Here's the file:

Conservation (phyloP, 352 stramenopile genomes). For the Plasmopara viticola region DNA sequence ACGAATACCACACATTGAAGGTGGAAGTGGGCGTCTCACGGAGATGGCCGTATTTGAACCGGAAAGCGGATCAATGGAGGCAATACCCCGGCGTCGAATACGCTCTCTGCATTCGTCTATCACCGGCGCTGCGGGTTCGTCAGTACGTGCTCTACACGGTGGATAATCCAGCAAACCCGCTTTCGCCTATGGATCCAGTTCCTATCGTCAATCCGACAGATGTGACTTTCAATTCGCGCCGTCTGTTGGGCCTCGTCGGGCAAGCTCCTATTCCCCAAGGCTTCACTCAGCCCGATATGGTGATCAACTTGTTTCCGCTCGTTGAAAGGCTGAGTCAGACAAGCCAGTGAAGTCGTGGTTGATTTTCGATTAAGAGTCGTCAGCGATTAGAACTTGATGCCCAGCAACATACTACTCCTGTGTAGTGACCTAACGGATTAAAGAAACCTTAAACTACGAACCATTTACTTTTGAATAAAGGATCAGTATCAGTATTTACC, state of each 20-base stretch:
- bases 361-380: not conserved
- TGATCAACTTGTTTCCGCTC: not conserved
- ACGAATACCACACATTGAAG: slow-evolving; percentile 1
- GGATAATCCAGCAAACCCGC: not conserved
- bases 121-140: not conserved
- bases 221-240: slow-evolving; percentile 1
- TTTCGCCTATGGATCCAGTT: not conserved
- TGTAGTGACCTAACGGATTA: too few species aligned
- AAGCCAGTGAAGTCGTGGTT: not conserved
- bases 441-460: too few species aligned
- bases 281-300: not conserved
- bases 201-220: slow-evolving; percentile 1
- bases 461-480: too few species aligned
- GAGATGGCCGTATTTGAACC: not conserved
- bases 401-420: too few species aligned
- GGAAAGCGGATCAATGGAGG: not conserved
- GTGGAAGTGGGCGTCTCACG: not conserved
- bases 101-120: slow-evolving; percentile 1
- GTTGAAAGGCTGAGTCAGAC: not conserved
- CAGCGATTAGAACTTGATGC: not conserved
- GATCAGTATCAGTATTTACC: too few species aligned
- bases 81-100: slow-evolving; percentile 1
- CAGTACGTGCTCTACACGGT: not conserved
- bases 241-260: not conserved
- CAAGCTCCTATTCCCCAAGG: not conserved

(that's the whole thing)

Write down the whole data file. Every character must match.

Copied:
Conservation (phyloP, 352 stramenopile genomes). For the Plasmopara viticola region DNA sequence ACGAATACCACACATTGAAGGTGGAAGTGGGCGTCTCACGGAGATGGCCGTATTTGAACCGGAAAGCGGATCAATGGAGGCAATACCCCGGCGTCGAATACGCTCTCTGCATTCGTCTATCACCGGCGCTGCGGGTTCGTCAGTACGTGCTCTACACGGTGGATAATCCAGCAAACCCGCTTTCGCCTATGGATCCAGTTCCTATCGTCAATCCGACAGATGTGACTTTCAATTCGCGCCGTCTGTTGGGCCTCGTCGGGCAAGCTCCTATTCCCCAAGGCTTCACTCAGCCCGATATGGTGATCAACTTGTTTCCGCTCGTTGAAAGGCTGAGTCAGACAAGCCAGTGAAGTCGTGGTTGATTTTCGATTAAGAGTCGTCAGCGATTAGAACTTGATGCCCAGCAACATACTACTCCTGTGTAGTGACCTAACGGATTAAAGAAACCTTAAACTACGAACCATTTACTTTTGAATAAAGGATCAGTATCAGTATTTACC, state of each 20-base stretch:
- bases 361-380: not conserved
- TGATCAACTTGTTTCCGCTC: not conserved
- ACGAATACCACACATTGAAG: slow-evolving; percentile 1
- GGATAATCCAGCAAACCCGC: not conserved
- bases 121-140: not conserved
- bases 221-240: slow-evolving; percentile 1
- TTTCGCCTATGGATCCAGTT: not conserved
- TGTAGTGACCTAACGGATTA: too few species aligned
- AAGCCAGTGAAGTCGTGGTT: not conserved
- bases 441-460: too few species aligned
- bases 281-300: not conserved
- bases 201-220: slow-evolving; percentile 1
- bases 461-480: too few species aligned
- GAGATGGCCGTATTTGAACC: not conserved
- bases 401-420: too few species aligned
- GGAAAGCGGATCAATGGAGG: not conserved
- GTGGAAGTGGGCGTCTCACG: not conserved
- bases 101-120: slow-evolving; percentile 1
- GTTGAAAGGCTGAGTCAGAC: not conserved
- CAGCGATTAGAACTTGATGC: not conserved
- GATCAGTATCAGTATTTACC: too few species aligned
- bases 81-100: slow-evolving; percentile 1
- CAGTACGTGCTCTACACGGT: not conserved
- bases 241-260: not conserved
- CAAGCTCCTATTCCCCAAGG: not conserved